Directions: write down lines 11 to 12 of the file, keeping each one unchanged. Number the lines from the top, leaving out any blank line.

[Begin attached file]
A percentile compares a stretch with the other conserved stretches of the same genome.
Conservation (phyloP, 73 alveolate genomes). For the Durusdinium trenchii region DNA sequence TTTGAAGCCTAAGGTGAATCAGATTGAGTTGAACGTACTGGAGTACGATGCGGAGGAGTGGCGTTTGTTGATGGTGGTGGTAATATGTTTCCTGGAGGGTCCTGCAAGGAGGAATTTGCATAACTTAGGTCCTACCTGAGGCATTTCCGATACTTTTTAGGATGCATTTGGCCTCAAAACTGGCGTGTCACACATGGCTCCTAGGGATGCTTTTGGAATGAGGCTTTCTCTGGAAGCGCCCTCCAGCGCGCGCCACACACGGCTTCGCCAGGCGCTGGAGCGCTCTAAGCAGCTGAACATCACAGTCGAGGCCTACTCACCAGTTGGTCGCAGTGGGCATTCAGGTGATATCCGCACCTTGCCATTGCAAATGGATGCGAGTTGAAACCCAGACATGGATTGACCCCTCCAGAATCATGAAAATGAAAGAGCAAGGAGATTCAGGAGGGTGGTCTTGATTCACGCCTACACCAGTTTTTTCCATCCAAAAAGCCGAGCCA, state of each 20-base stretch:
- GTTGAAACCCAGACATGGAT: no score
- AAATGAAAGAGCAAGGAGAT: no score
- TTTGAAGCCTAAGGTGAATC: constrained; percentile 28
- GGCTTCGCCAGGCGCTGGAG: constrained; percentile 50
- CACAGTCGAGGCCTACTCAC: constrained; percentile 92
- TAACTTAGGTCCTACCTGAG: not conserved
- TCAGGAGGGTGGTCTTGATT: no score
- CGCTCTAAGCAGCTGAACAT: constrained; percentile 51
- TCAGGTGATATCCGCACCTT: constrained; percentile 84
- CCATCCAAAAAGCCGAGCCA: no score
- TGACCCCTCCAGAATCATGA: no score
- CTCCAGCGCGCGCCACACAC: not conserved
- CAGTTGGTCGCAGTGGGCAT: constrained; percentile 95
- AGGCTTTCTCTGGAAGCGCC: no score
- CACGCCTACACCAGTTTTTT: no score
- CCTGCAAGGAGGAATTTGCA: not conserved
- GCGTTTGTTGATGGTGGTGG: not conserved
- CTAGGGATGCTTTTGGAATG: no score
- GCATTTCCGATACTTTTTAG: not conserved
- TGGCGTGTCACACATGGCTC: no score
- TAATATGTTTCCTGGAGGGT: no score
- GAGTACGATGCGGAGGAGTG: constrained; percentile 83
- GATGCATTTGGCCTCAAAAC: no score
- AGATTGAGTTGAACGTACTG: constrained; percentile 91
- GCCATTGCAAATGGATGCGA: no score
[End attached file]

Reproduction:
- TCAGGTGATATCCGCACCTT: constrained; percentile 84
- CCATCCAAAAAGCCGAGCCA: no score